Farms.com Home   News

NPPC Hosts Legislative Action Conference; Covid Relief Foreign Animal Disease Prevenstion Among Top Issues

A COVID-relief package that includes much-needed assistance to hog farmers in crisis and foreign animal disease prevention top the list of five critical issues at the National Pork Producers Council’s (NPPC) Legislative Action Conference (LAC) this week. Pork producers from across the country are gathering virtually to address these and other issues with lawmakers. Among LAC speakers will be House Agriculture Committee Chairman Collin Peterson (D-Minn.), Rep. Ron Kind (D-Wis.), Rep. David Rouzer (R-N.C.), and USDA’s Animal and Plant Health Inspection Service Chief Veterinary Officer Dr. Burke Healey.

“The considerable economic contributions of a highly competitive, innovative U.S. pork production system, as well as the livelihoods of thousands of hog farmers, are at risk without effective solutions to multiple challenges facing our producers,” said NPPC President Howard “AV” Roth, a hog farmer from Wauzeka, Wis. “U.S. pork producers are already suffering considerable losses due to the impact of the COVID-19 pandemic, and cannot afford another catastrophic blow should African swine fever (ASF) or other foreign animal diseases enter our country.”

Last week, Germany reported its first case of ASF in a wild boar. The swine-only disease continues to spread in parts of Europe and Asia, and the United States needs to remain vigilant to ensure ASF and other animal and plant diseases don’t enter the country.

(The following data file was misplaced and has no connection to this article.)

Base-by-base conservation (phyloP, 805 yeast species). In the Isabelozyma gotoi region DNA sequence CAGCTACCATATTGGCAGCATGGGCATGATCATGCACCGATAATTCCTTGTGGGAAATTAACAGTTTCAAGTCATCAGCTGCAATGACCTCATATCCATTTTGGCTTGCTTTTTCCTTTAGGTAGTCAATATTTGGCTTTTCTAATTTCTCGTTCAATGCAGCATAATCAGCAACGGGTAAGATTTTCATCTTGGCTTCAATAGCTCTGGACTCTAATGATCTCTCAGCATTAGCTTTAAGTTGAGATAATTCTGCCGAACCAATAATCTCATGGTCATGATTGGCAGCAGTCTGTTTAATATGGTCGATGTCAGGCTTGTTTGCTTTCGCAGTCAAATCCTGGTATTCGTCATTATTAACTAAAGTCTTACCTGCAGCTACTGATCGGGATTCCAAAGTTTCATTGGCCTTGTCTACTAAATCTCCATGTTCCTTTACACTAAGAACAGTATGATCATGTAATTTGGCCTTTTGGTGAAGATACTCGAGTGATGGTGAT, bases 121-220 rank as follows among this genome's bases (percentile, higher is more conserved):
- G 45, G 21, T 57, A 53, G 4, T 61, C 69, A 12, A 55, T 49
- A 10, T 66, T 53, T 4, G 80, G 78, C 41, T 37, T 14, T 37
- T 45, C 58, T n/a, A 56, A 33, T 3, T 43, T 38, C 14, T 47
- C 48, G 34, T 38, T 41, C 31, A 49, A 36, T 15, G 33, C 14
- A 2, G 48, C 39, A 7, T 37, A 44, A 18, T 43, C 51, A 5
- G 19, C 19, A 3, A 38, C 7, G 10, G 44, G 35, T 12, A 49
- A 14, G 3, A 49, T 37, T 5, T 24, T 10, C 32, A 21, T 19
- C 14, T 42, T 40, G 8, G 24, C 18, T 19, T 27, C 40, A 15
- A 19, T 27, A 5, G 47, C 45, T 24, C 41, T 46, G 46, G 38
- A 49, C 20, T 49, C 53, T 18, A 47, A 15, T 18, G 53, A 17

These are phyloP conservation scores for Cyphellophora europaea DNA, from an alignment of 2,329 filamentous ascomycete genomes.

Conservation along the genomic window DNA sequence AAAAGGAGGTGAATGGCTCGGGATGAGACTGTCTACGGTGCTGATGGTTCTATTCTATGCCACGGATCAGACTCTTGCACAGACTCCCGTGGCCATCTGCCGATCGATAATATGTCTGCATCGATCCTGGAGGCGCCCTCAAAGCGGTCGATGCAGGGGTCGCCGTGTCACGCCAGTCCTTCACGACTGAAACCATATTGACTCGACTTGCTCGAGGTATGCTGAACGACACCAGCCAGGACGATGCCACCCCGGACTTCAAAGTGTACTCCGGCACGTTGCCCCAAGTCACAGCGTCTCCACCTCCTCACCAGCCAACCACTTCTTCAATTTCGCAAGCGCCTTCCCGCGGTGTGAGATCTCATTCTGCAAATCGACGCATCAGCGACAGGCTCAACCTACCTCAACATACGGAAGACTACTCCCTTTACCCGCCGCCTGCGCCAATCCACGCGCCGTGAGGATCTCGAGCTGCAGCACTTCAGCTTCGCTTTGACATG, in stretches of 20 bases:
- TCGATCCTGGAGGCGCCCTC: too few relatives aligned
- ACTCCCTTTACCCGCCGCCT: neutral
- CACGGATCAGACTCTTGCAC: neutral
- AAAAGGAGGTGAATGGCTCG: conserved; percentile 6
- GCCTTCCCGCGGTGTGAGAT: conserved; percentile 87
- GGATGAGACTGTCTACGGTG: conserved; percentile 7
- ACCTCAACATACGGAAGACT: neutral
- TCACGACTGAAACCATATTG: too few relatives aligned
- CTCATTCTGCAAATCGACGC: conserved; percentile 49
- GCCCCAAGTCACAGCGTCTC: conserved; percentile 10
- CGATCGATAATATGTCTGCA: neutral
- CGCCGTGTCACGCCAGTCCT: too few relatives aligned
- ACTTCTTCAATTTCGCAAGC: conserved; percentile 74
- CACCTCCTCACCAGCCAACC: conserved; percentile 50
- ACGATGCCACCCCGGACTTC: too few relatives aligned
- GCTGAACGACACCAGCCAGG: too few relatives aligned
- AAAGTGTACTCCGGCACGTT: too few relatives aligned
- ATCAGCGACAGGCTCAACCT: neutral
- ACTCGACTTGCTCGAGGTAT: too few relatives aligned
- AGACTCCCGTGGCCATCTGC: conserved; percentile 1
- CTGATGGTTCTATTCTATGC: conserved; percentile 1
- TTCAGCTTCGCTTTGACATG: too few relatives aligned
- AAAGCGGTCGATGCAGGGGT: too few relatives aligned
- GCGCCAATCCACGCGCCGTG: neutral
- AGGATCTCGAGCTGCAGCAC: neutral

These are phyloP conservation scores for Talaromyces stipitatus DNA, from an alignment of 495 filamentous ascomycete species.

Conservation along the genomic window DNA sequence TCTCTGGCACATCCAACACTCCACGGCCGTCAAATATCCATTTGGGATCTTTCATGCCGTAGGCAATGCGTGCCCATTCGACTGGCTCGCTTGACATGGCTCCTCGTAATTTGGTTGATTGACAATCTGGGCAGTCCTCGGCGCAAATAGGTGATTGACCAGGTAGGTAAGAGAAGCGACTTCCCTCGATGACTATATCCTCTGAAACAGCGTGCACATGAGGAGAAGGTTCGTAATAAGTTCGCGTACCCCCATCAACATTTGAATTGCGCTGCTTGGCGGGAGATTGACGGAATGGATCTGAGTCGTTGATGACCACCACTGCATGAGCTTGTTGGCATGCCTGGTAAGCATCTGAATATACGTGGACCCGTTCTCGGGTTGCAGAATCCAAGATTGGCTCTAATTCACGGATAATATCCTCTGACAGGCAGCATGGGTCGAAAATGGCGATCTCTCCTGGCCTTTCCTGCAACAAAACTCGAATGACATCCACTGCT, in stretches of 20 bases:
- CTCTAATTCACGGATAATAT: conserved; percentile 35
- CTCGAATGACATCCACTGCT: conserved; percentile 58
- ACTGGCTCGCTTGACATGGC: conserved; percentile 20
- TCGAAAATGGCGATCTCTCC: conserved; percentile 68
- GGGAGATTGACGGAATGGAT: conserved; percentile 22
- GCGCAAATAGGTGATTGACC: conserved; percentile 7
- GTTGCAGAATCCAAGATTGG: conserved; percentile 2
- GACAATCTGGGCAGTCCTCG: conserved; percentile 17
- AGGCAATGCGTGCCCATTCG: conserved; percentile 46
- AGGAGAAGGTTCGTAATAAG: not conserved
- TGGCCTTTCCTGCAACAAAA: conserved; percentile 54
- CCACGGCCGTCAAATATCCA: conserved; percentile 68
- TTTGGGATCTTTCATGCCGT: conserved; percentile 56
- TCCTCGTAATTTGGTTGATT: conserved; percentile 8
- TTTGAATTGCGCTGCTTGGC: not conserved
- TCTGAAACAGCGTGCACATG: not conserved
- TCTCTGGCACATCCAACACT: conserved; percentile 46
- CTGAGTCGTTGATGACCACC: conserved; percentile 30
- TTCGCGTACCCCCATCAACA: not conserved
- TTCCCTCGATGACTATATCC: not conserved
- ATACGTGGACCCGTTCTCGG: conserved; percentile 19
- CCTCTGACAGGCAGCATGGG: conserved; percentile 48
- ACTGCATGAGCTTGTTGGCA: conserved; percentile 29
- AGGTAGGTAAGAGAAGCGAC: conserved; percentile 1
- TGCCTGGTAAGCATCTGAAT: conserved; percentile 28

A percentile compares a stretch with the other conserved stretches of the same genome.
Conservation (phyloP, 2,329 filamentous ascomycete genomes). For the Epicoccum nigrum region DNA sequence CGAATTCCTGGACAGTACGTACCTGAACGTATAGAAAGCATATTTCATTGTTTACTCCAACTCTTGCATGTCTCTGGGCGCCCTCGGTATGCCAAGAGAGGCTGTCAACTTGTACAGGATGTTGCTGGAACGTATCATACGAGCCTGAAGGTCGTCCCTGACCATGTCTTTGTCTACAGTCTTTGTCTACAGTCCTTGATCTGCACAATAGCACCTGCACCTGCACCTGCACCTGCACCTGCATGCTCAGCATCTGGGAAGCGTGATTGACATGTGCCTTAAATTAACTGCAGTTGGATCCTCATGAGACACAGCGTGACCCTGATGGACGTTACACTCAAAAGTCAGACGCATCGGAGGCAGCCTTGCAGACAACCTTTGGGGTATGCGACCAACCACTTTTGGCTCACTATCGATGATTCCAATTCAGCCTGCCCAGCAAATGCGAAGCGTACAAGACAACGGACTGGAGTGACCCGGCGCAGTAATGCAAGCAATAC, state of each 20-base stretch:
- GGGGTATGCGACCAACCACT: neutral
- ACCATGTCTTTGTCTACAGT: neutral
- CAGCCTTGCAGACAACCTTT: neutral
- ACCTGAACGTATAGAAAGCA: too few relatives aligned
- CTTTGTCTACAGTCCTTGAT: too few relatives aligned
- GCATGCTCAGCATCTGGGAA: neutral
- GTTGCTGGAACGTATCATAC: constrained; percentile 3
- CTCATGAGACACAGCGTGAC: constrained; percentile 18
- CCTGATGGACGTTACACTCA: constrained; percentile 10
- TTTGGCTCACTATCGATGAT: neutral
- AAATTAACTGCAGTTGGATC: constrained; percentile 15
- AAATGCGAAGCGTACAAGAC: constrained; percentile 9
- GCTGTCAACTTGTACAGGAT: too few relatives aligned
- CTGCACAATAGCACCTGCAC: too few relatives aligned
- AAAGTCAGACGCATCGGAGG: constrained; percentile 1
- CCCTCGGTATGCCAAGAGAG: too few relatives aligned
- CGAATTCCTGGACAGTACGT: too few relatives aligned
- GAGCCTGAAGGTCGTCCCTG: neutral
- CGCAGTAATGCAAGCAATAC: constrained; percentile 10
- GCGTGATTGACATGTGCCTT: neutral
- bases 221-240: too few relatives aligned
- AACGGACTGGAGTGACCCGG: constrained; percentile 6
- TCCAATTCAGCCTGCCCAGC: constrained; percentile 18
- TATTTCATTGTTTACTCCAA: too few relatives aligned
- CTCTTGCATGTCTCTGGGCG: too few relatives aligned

NPPC is urging Congress to fully fund foreign animal disease prevention programs. U.S. Bureau of Customs and Border Protection agriculture inspections at U.S. ports of entry are funded by Agricultural Quarantine Inspection (AQI) program user fees. Due to the COVID-related economic downturn and significant reductions in travel, collection of these user fees has dropped precipitously.

“Without a prompt resolution, there will be an estimated $630 million shortfall in AQI funding through the end of fiscal year 2021. It is imperative that this funding shortfall be addressed to protect the U.S. swine herd and all of agriculture from foreign animal and plant diseases,” Roth added.

Click here to see more...